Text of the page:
Michigan cultural contributions
In beet fields, cherry orchards, auto plants, and suburban homes, Latino and Latina workers underwrote the transformation of Michigan into a consumer society, without usually enjoying full access to the evolving culture of plenty that they helped to create. This, in itself, is surely a remarkable cultural contribution to Michigan and the United States. When Latino and Latina artists and academics contribute to high cultureâ in Michigan, they often choose to make migrant and factory workers the subjects of their work. The magnificent frescoes painted by Diego Rivera in 1932-1933 at the Detroit Institute of Arts, showing workers in Michigan factories and fields, are perhaps the best-known example.
Similar themes appear in the work of Chicano muralists in Southwest Detroit, including George Vargas and Vito Valdez. The Latino Studies programs at Wayne State University and the University of Michigan, and the Julian Samora Research Institute at Michigan State support cultural and scholarly production, while working to preserve a place for Latino students in higher education. La Casa de la Unidad, a community-based organization in Detroit, works to bring arts to Latinos in Michigan and to promote artistic production by Latinos. The Fronteras del Norte Oral History Project collects the memories of early Latino settlers.
Latinos contributed to the cultural makeup of the state too, through efforts to build and develop their own community institutions. Since the 1920s, festivals and public celebrations have been important elements of Latino cultural life in Detroit. Representatives of the Mexican government encouraged the celebration of national holidays in an effort to bind migrants to the homeland. But these festivals continued through the 1950s, even as the local organizers grew apart from Mexican national politics, seeking to assert their U.S. citizenship through political action. The Comite Patriotico Mexicano and other clubs and organizations, such as the Caballeros Catolicos and the American Legion, formed the backbone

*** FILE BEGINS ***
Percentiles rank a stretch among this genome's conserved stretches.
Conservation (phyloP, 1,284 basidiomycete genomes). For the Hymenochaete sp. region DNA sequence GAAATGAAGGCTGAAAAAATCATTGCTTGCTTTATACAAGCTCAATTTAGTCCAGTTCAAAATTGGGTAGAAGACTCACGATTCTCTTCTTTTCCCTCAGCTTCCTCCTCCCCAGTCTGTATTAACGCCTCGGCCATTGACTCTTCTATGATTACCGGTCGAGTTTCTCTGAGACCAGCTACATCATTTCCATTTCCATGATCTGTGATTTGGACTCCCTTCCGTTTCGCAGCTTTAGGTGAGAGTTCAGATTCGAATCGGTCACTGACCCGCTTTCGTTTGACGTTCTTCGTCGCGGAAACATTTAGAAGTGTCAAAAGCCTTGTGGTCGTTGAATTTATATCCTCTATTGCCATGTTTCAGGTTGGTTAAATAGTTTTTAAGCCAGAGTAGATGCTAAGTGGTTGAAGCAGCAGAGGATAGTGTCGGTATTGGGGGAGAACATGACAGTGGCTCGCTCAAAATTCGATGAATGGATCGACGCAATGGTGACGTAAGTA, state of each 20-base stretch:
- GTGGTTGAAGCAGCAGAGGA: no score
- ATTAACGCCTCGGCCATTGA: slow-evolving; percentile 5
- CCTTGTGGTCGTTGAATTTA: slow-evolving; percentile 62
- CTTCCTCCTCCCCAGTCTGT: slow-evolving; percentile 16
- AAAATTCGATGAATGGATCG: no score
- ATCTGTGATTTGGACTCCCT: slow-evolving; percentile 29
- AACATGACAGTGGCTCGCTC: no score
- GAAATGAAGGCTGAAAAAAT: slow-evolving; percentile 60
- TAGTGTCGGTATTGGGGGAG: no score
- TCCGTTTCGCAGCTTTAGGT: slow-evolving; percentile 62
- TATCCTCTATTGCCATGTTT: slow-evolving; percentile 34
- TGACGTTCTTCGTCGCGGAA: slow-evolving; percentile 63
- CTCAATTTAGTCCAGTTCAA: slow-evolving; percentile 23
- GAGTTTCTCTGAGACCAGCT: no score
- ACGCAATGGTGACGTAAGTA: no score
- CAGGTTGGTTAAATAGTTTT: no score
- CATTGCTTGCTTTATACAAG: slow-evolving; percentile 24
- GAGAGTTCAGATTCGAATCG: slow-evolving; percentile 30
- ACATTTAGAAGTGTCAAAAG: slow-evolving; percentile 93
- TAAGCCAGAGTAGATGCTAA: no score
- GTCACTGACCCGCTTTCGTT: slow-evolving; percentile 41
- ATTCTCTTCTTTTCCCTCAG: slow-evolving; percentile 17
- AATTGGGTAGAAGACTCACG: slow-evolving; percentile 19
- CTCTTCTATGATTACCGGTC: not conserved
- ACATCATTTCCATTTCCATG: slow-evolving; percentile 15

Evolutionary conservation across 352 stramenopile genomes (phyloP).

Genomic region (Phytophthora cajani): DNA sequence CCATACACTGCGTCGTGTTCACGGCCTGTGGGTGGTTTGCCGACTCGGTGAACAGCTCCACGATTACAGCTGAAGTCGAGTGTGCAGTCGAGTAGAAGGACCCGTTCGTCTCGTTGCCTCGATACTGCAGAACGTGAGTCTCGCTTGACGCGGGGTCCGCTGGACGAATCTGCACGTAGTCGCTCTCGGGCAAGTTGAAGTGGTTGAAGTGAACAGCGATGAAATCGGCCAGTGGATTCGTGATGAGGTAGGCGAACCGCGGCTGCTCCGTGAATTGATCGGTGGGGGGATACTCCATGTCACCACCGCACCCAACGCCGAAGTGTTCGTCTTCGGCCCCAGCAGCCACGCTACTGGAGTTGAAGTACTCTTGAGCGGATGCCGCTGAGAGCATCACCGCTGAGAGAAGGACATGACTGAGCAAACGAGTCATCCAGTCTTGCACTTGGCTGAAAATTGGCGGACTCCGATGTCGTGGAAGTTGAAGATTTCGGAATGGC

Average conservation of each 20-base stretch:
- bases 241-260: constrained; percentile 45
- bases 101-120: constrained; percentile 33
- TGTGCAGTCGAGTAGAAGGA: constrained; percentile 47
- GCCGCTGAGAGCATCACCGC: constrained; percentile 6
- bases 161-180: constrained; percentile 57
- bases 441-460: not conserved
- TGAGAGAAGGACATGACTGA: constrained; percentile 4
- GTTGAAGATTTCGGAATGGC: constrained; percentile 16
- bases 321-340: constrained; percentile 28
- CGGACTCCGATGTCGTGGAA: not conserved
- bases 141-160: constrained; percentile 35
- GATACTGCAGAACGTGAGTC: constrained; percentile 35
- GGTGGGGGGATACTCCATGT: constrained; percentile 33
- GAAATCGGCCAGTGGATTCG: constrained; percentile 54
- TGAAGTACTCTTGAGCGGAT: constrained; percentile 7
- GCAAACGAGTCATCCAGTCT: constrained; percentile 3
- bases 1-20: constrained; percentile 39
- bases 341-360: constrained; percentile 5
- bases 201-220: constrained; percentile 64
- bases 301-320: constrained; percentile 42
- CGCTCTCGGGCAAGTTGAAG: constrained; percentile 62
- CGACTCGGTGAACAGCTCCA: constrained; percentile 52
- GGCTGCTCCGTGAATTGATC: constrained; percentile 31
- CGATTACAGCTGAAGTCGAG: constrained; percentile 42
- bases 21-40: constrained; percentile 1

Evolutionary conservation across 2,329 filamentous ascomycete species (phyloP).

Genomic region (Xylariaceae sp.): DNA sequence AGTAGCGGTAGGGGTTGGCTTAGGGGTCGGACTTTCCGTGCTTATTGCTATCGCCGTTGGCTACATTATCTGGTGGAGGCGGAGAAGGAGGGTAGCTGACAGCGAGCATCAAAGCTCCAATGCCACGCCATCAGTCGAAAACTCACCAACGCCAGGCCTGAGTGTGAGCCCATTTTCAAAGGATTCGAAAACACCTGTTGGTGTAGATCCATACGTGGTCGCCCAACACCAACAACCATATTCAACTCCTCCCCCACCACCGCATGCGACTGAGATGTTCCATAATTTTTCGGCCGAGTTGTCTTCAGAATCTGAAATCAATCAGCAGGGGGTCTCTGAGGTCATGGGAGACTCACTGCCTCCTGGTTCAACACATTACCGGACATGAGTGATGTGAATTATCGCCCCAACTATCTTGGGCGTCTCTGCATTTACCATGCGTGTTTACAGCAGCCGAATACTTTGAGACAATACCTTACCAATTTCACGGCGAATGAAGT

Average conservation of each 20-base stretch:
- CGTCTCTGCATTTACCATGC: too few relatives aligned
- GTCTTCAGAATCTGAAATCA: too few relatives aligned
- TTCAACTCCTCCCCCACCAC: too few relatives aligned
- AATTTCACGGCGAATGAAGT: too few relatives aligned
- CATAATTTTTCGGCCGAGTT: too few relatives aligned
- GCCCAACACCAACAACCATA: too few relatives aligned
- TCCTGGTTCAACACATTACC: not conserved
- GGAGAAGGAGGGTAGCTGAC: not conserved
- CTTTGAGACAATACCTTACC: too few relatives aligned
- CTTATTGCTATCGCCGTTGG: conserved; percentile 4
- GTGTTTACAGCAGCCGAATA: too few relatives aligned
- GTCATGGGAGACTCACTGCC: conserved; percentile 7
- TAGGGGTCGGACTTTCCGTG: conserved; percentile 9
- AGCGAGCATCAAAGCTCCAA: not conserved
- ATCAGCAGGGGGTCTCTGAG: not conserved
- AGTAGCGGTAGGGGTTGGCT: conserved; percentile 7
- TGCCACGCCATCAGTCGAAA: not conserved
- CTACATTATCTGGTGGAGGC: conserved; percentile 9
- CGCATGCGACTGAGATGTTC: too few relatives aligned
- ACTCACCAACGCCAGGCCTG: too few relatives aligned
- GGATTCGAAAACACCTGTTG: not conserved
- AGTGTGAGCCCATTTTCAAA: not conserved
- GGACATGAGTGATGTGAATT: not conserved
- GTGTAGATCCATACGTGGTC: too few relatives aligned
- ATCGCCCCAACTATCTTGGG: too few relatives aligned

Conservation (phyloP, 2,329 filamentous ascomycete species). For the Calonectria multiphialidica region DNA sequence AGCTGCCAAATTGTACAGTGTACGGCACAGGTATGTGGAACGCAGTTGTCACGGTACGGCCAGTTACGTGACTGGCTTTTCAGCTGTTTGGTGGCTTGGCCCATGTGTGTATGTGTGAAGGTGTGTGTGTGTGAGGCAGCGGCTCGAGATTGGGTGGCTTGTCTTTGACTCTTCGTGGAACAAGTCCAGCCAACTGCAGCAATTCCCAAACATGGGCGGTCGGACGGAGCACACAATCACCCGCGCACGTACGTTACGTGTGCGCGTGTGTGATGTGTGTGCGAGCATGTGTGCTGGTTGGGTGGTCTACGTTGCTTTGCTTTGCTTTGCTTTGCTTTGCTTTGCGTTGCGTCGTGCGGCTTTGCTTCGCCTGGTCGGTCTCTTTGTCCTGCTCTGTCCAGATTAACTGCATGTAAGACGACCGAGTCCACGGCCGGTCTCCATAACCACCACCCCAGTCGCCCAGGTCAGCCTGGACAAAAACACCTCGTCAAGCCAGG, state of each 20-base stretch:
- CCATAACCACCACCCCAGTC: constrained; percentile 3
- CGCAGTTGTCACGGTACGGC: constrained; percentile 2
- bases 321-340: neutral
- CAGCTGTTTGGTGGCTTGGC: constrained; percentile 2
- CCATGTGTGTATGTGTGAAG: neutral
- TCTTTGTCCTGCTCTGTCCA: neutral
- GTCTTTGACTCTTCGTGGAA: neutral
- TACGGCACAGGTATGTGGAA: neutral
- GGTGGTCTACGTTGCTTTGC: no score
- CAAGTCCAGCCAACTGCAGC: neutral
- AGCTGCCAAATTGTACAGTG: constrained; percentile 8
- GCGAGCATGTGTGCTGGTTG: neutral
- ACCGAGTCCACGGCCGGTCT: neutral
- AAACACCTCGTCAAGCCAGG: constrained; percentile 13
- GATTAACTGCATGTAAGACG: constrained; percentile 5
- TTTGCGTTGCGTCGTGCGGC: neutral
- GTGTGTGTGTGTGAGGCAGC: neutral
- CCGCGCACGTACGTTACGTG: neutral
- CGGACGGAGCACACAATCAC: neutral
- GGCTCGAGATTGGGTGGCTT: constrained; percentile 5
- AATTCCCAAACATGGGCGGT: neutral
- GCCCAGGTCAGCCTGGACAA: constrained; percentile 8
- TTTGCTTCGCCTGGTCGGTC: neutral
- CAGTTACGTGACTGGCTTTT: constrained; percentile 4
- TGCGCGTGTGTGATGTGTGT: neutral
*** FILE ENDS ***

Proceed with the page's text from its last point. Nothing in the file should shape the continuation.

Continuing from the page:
of the effort to promote holidays and festivals. Throughout the year these groups organized social dances and beauty pageants. Mexican national holidays, such as Cinco de Mayo, and regular dances and functions remained ways of uniting and consolidating an ethnic constituency in the 1960s. In the early years of the twenty-first century, as anti-immigrant forces gained strength nationally, Cinco de Mayo parades took on renewed significance as public demonstrations in defense of migrant rights.
Local Spanish-language radio broadcasts appeared sporadically the 1930s and 1940s, although none was ever able to succeed as a commercial venture. In the 1950s Javier Cardenas, a migrant from Guadalajara by way of Brownsville, Texas, operated radio programs first in Pontiac, then in Ann Arbor, and then in Monroe, broadcasting Spanish-Language music and promoting patriotic and religious festivals in the colonia. Spanish-language newspapers also appeared and disappeared with regularity beginning in the 1930s. The ready availability of big-city newspapers such as La Prensa from New York and La Opinion from Los Angeles and a variety of papers from Mexico itself, meant that local publications had difficulty attracting readers and sustaining an advertising base.